NextEV Formula E car
NextEV wants to take what it has learnt from Formula E and produce road cars Reuters

If the traditional car industry is version 1.0 and Tesla is 2.0, Chinese electric car company NextEV wants to be seen as 3.0. This is the view of company co-president and automotive and motor racing veteran Martin Leach.

Speaking exclusively to IBTimes UK, Leach revealed the big plans he was for NextEV, which is involved with the TCR Formula E team, champions of the inaugural 2014/15 season, and is set to reveal an electric supercar later in 2016.

A previously unknown electric car company with Chinese backing and plans to show off a supercar might sound familiar; Faraday Future wowed the crowds in early 2016 with a 1,000-horsepower, Batmobile-like hypercar which was fully electric and entirely unlikely to ever go on sale. But NextEV has more grounded plans for its halo product.

"As a new car company we have to establish our credibility and these are the two platforms [a supercar and a Formula E team] that we have chosen to do that with," Leach said. "Our strategy is quite different to Faraday Future because as you get to understand NextEV, better you will begin to realise we are very much a value driven organisation...we're not really a car company."

Echoing Faraday Future, as well as the visions from BMW, Ford and many others, Leach says NextEV plans to "do things that help people's automotive lifestyles." These plans will be revealed alongside the supercar later in 2016, and if they are anything like those hinted at by the rest of the industry, then the business model will be less about selling cars and more about offering up a subscription service giving customers access to different vehicles at different times.

If Tesla is the car 2.0, then we are 3.0

Asked what he think about Tesla and Elon Musk, Leach said they have done a "brilliant job" and should be congratulated for creating products people want, but added: "I do think, though, that if normal car companies were the internet at 1.0, then Tesla is probably 2.0 and does some really good things like over-the-air software updates, but what we're trying to be is 3.0." Leach agrees when I suggest his company will represent a complete reboot for the car industry.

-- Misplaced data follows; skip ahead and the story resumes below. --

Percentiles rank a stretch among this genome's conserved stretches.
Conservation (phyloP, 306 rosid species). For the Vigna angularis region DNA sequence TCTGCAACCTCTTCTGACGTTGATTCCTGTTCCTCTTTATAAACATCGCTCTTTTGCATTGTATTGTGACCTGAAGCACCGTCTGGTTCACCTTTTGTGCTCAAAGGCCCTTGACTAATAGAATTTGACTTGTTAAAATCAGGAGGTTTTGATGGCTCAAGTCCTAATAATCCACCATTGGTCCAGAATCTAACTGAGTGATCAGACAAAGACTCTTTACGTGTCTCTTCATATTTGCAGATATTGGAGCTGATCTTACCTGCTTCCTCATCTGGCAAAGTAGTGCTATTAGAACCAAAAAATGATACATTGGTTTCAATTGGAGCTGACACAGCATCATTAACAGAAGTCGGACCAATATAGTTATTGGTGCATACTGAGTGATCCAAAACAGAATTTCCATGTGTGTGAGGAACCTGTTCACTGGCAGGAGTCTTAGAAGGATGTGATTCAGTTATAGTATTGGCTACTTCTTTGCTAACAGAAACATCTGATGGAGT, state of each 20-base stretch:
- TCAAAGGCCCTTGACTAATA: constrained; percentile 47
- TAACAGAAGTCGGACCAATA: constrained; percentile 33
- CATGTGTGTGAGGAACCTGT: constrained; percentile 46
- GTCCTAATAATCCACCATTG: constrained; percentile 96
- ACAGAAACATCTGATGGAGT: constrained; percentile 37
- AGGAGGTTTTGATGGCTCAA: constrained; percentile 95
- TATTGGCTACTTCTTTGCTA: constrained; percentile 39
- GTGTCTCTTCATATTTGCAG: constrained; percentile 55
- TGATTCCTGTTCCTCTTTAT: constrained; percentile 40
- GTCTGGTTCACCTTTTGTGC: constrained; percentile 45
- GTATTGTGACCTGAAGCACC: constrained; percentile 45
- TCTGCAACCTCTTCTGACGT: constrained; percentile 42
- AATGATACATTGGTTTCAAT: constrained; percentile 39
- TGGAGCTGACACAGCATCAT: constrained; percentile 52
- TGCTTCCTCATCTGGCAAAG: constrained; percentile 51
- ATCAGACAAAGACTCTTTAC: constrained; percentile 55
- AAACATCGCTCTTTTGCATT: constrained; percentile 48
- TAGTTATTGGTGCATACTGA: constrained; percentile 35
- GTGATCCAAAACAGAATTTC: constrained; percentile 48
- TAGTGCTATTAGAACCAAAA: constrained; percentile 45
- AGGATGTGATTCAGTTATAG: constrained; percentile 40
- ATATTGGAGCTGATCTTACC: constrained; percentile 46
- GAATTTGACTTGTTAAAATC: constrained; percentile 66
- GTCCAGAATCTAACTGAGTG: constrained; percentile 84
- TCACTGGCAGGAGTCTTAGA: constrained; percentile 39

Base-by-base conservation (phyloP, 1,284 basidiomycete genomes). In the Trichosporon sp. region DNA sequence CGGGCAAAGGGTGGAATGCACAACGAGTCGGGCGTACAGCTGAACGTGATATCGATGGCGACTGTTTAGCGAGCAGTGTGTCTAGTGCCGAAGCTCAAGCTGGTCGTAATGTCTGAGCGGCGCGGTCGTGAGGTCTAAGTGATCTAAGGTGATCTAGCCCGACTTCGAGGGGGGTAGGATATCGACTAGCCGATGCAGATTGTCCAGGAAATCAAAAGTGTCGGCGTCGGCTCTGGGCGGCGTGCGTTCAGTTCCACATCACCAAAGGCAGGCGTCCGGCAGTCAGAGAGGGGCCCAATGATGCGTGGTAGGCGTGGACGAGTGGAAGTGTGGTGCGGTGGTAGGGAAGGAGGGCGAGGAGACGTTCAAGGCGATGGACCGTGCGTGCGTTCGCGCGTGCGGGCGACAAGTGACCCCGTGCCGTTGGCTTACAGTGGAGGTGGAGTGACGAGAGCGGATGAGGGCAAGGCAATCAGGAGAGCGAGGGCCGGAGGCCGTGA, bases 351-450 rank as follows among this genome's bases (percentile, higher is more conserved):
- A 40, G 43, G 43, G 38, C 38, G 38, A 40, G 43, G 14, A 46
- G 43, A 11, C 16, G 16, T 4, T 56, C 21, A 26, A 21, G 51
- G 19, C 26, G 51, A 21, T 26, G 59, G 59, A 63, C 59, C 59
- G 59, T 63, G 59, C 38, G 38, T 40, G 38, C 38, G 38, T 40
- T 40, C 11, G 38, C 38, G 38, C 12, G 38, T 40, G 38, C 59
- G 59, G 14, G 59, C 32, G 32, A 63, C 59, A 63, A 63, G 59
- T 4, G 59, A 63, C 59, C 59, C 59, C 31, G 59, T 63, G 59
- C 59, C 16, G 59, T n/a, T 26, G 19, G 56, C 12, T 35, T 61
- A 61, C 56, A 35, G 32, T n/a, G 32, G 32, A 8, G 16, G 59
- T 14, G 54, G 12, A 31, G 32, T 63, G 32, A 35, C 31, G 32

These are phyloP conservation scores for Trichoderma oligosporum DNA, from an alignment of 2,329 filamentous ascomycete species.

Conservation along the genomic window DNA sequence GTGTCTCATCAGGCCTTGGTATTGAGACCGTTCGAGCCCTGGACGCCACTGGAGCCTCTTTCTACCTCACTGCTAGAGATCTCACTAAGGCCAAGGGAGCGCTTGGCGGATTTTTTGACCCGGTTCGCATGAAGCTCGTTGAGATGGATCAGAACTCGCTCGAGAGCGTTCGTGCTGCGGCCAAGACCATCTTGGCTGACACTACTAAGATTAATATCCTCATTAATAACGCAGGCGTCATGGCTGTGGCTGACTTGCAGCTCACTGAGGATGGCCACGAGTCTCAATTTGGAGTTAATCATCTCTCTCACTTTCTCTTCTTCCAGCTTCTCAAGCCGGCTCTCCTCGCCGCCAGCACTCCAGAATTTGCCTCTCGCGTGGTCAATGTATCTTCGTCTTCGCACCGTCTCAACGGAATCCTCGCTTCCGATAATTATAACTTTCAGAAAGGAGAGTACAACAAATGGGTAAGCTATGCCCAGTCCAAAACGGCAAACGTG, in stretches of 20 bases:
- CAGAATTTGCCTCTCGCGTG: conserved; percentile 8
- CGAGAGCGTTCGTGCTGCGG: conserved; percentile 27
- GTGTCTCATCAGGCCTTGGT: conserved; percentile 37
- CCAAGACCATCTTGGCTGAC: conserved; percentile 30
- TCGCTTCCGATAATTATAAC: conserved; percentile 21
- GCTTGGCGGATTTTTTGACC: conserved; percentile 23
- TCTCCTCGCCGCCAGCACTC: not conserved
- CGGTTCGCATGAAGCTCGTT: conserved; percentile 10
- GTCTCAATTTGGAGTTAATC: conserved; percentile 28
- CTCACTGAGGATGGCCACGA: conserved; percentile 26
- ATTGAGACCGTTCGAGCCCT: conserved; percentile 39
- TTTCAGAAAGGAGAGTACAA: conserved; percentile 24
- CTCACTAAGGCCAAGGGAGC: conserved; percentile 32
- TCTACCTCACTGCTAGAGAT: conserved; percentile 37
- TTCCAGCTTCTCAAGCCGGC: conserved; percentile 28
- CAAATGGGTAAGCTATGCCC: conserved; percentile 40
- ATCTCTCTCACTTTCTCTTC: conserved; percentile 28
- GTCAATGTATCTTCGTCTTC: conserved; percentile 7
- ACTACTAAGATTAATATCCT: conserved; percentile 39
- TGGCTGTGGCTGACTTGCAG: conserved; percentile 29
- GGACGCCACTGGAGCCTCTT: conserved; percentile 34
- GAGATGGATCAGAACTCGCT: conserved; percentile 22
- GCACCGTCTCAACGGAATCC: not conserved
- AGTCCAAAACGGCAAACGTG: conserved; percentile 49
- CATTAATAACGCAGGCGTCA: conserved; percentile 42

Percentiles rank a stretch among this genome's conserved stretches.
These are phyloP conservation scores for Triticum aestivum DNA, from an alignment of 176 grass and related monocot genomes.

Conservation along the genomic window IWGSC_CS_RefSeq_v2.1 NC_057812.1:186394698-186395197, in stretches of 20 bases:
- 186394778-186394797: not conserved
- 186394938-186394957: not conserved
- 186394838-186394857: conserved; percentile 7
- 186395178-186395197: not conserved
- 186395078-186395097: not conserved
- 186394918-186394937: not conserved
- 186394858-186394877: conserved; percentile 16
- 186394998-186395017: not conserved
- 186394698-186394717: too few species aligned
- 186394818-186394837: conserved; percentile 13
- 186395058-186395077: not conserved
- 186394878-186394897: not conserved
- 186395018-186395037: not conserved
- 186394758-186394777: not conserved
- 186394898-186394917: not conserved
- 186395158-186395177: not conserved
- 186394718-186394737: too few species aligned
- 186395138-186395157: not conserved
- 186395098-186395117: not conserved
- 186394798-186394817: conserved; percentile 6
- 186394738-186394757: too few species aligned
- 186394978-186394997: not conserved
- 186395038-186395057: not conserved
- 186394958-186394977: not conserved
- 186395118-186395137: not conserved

As for the supercar itself, it will be electric and sold in small number. Crucially, and unlike the Faraday Future concept, it will be a fully working vehicle when it launches later in 2016. Leach explained: "When we launch the car it will not be a concept. It's a car, it will be engineered and validated and you will see it driving at some point shortly after the introduction; certain lucky people will be able to drive it."

As for how many people that will be, NextEV is not saying. Production numbers will of course be small, perhaps in the 300-500 range, but Leach is wisely steering well clear of existing supercar companies. "We're not going into competition with Ferrari. That's not our intention and it would be massively arrogant to even think we could."

A few surprises

But what NextEV is doing, Leach says, is "a car which will be able to hold its own against the best of today's competition. We want it to show what we can do. For sure, it will have a few surprises, it will not just be another cookie-cutter supercar."

Speaking about the car industry more generally, and to pave the way for NextEV's 'normal' cars of the future, Leach said: "We do want people to own their cars, but we want to make it fun again. We want to take out the pain points that people complain to us about, about the ownership experience today. Not just electric vehicles, but generally."

Europe and the UK might consider themselves the centre of the automotive world, but China is now the largest market by far, growing from one million vehicle sales annually in 2000, to over 22 million now.

Finally, we spoke about autonomy, and while Leach fully expects self-driving technology develop and become a part of daily life, he understands that not everyone wants a robo-taxi to ferry them from A to B. "It can solve a lot of problems that we have today with society...[but] we want to support our people with a drivable lifestyle. A lot of people still want to drive their cars. It's not all of one thing at the expense of the other; people still want to drive cars and have fun with that."